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Behind the jargon: The best cameraphones explained

8th November 2017

All sorts of baffling jargon is used to describe smartphone cameras. And if you’re the kind of person who doesn’t know their aperture from their autofocus, things can get confusing pretty quickly.

But whether you’re after professional-quality photos or just sharing a picture of your salad on Instagram; here at EE, we know how important a decent camera is. It can mean the difference between hundreds of ‘likes’, or just a handful.

So allow us to explain some of the trickier terms you’re likely to come across – and give you a headstart before you hit the shops.

The more megapixels the better?
Your digital photos are made up of millions of tiny units called pixels. Generally speaking, the more pixels making up the image, the sharper it is. Which means you can crop or zoom in, without your mates starting to resemble extras from The Lego Movie. As you’d expect, it pays to explore devices with a higher megapixel (MP) count. But it’s certainly not the be-all and end-all. A camera with high megapixels means little if it has a dodgy sensor or doesn’t focus properly. And speaking of sensors…

How smart is your sensor?
Unlike megapixels, when it comes to your smartphone’s sensor, size definitely is everything. Here’s how it works: when your camera lens opens, light floods in and forms an image on the sensor, which in turn produces your finished photo. The bigger the sensor, the more detail you’ll capture – as well as better focus on moving subjects, even in poor light. Just to confuse things, the smaller the number, the better. For instance, a 1/2.5in sensor is bigger and produces more detail than a 1/3in one. So don’t be fooled by big numbers when you’re browsing.

OIS – good news for shaky hands
Ever failed to capture that special moment due to a sudden outburst of the shakes? Well that’s where Optical Image Stabilization (OIS) comes in. If you suffer a last-minute wobble, clever gyroscopes inside your smartphone detect the movement and tweak the photo to compensate for your clumsiness. Most new smartphones include OIS as standard, making blurred photos pretty much a thing of the past.

Aperture – let there be light
Ever wondered what those weird f-numbers on your smartphone box mean? Wonder no more! It’s the size of the aperture – the tiny hole which light passes through on its way into the camera. The lower the f-number, the more light reaches the sensor, making your photos richer in detail and less fuzzy. Most smartphones aren’t like Digital SLRs, where you can tweak the aperture depending on your needs – although you can get apps that simulate this. As a rule of thumb, anything between f1.7 – and f2.2 will do the job nicely.

Are two lenses better than one?
Lots of devices brag about having dual lenses, but does it really make a difference? Well, yes actually, it does. Dual lenses serve a different purpose depending on the device. On some models, like the LG G5, they work together to take ultra-wide, panoramic photos. Other phones, like the Huawei P9, use one camera to capture the colour, and the other to capture the detail, then combine them for a rich, ultra-sharp end result. Either way, having two lenses will make your camera perform considerably better.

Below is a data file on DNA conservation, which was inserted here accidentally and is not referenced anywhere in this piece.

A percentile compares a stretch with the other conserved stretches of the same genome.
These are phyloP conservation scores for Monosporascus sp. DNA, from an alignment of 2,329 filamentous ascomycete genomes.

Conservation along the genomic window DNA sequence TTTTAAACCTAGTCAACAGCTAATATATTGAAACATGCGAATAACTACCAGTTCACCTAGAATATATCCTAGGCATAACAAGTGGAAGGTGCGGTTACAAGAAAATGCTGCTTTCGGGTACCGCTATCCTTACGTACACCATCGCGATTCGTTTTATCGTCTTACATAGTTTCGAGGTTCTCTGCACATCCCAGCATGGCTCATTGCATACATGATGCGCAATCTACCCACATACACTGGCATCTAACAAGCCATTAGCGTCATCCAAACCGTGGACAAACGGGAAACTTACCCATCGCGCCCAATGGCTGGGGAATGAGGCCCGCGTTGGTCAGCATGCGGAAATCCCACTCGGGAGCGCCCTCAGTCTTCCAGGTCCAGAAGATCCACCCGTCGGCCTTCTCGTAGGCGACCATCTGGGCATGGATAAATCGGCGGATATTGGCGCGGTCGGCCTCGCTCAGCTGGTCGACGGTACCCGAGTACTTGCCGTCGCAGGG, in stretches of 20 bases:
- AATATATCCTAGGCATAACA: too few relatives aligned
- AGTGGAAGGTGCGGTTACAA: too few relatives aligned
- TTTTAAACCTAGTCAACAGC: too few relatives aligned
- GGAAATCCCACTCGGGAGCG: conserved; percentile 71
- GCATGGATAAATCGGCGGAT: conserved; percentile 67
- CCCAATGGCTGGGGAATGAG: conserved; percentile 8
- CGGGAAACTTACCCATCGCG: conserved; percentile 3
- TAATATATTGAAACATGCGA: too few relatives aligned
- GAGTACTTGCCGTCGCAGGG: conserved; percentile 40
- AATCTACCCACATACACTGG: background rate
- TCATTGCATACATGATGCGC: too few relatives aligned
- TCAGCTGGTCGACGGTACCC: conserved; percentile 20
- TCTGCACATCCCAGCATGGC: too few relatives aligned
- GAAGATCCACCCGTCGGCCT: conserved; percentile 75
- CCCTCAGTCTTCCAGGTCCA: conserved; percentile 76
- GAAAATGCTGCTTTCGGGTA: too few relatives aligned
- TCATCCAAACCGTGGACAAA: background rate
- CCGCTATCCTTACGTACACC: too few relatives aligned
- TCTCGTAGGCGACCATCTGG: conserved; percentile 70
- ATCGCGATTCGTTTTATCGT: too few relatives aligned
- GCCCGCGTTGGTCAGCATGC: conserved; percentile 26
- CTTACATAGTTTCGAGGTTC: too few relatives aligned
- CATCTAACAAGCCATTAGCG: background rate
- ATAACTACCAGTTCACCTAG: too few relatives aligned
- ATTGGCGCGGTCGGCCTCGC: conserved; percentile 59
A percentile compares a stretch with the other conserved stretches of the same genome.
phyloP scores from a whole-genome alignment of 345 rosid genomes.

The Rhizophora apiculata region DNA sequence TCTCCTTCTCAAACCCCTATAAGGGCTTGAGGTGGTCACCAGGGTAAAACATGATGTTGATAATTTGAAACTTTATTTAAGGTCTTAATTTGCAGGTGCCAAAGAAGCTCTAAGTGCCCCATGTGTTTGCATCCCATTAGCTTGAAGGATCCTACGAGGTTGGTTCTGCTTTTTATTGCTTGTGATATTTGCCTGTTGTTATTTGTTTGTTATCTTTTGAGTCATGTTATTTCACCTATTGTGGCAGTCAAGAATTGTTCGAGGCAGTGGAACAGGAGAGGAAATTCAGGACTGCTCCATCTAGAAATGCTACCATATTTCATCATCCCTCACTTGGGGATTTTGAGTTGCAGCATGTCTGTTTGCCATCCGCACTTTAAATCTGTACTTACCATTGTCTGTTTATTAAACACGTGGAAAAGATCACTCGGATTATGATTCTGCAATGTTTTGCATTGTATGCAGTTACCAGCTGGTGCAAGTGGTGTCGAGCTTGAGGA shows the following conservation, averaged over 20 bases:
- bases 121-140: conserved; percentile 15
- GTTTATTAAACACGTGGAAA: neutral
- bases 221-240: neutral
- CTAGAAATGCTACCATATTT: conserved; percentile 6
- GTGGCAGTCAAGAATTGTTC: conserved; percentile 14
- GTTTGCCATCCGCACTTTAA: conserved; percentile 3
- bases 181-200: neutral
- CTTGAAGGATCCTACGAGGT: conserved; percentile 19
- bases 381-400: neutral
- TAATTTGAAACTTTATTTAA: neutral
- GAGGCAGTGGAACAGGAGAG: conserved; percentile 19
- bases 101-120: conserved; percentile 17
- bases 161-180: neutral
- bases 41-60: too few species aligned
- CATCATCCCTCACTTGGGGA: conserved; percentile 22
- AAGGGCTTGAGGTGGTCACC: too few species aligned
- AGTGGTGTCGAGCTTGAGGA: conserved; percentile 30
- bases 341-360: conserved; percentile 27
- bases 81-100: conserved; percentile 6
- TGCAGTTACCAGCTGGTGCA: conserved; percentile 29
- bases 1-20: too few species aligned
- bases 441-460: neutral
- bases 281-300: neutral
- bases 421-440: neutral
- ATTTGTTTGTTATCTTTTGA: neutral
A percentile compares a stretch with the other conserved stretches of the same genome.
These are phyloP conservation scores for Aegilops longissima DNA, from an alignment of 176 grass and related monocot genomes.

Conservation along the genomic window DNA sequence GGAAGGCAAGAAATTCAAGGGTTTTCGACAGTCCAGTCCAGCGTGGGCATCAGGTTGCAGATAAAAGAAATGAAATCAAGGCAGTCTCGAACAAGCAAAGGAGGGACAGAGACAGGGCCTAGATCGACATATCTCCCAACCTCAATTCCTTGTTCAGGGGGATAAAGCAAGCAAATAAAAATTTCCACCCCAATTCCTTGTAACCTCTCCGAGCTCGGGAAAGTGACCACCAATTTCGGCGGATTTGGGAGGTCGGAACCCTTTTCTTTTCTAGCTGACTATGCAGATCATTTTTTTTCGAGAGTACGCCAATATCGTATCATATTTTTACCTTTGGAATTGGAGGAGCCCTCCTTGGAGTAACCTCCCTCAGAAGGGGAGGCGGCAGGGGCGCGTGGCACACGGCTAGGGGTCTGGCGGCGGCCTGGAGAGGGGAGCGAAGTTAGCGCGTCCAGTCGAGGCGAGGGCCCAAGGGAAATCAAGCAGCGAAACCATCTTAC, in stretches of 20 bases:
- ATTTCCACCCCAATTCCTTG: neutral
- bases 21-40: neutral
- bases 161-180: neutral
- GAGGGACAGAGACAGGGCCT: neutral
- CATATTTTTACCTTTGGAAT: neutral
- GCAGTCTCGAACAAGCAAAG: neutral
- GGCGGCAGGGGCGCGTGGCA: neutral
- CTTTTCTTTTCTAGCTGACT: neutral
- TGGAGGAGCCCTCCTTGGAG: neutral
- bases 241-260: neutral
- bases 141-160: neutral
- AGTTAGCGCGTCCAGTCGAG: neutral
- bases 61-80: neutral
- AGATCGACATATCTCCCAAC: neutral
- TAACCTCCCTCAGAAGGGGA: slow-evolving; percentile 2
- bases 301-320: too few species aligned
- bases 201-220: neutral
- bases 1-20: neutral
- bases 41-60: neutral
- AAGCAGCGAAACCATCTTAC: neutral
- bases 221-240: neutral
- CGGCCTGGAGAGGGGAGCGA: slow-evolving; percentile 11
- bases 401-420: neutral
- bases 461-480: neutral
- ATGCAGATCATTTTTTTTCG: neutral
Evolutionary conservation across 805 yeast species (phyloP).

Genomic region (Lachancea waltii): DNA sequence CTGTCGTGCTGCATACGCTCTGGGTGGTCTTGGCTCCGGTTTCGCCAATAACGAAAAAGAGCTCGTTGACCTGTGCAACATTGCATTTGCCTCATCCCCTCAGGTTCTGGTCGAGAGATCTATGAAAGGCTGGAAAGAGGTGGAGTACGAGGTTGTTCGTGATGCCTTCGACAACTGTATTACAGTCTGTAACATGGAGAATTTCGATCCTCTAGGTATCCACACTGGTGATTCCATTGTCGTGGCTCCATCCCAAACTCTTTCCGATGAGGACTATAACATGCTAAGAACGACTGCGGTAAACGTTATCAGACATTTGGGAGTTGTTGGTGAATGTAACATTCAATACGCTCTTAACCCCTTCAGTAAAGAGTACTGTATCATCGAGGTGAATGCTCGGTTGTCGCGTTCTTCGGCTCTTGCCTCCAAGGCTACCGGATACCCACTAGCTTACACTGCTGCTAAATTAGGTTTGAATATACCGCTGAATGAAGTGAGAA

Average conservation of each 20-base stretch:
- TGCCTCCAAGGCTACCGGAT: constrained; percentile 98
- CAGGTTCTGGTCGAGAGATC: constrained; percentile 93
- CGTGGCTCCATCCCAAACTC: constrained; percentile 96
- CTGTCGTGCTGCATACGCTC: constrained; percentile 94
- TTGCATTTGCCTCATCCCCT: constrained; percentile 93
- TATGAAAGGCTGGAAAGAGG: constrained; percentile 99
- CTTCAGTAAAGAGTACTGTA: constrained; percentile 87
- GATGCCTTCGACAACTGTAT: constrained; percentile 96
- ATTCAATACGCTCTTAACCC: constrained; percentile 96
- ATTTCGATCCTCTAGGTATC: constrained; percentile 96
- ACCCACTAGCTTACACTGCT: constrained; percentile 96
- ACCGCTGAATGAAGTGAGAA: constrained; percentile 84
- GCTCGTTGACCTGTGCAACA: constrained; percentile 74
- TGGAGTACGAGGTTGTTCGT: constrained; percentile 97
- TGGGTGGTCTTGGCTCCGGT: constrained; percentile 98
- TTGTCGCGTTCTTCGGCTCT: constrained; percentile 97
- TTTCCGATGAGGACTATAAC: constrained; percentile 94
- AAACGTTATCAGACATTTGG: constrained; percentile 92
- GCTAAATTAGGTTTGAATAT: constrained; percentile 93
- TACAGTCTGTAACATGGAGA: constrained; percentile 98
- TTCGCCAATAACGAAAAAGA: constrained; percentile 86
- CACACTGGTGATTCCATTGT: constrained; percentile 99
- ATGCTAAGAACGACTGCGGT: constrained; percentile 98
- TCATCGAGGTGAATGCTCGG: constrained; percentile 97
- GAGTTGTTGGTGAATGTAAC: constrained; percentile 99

Auto-focus – keeping things sharp
So you’ve got a shedload of megapixels and a hefty sensor, but if it’s all just a blur, your Instagram followers won’t be erupting anytime soon. Auto-focus is the clever tech that keeps everything looking razor sharp. And by honing in on your subject, creates the clarity we expect from pro shots. Look for devices with ‘phase detection’ or ‘pixel focus’ auto-focus, rather than the more standard ‘contrast detection’, which isn’t quite as smart.

And what on earth is HDR?
Ever noticed that little ‘HDR’ box pop up after hitting the wrong button on your iPhone? Don’t worry, most people have no idea what it is, either. It stands for ‘High Dynamic Range’, and gives you more true-to-life results – mainly by offering killer exposure across both the brighter and darker areas of the shot. It works by taking several identical photos at different exposure settings, then curating them into a single, crystal-clear image. As you might expect, it takes up a bit more memory than a standard photo – but the results are always worth it.

White balance – that warm, fuzzy feeling
Do your selfies occasionally make you look slightly like a character from The Simpsons? Well, don’t put the doctor’s surgery on speed-dial – it’s all about the colour of the light. Light bulbs produce a notoriously yellowish hue, which we’ve traditionally had to tolerate in our photos. Just take a look at your parents’ old Christmas snaps and you’ll know exactly what we mean. Luckily these days, though, you can adjust the white balance using most smartphone filters, making everybody look a little more real again… which rather neatly brings us to:

What are ALL those filters for?
Of course, we all know what filters are; they let you swap faces with your pet hamster, or give your mate puppy ears. But while we’re more than used to tinkering with the filters on Snapchat and Instagram, it’s definitely worth looking into your camera filters in more depth. Your device will come pre-loaded with all sorts of filters than can turn a good photo into a great one, like adjusting the lighting and sharpening the focus. If that’s not enough, apps like Camera Zoom FX and DSLR Camera can ape some of the features you get on a digital SLR – like ISO, shutter speed and exposure – which are usually fixed on smartphones. The cleverness is just endless!

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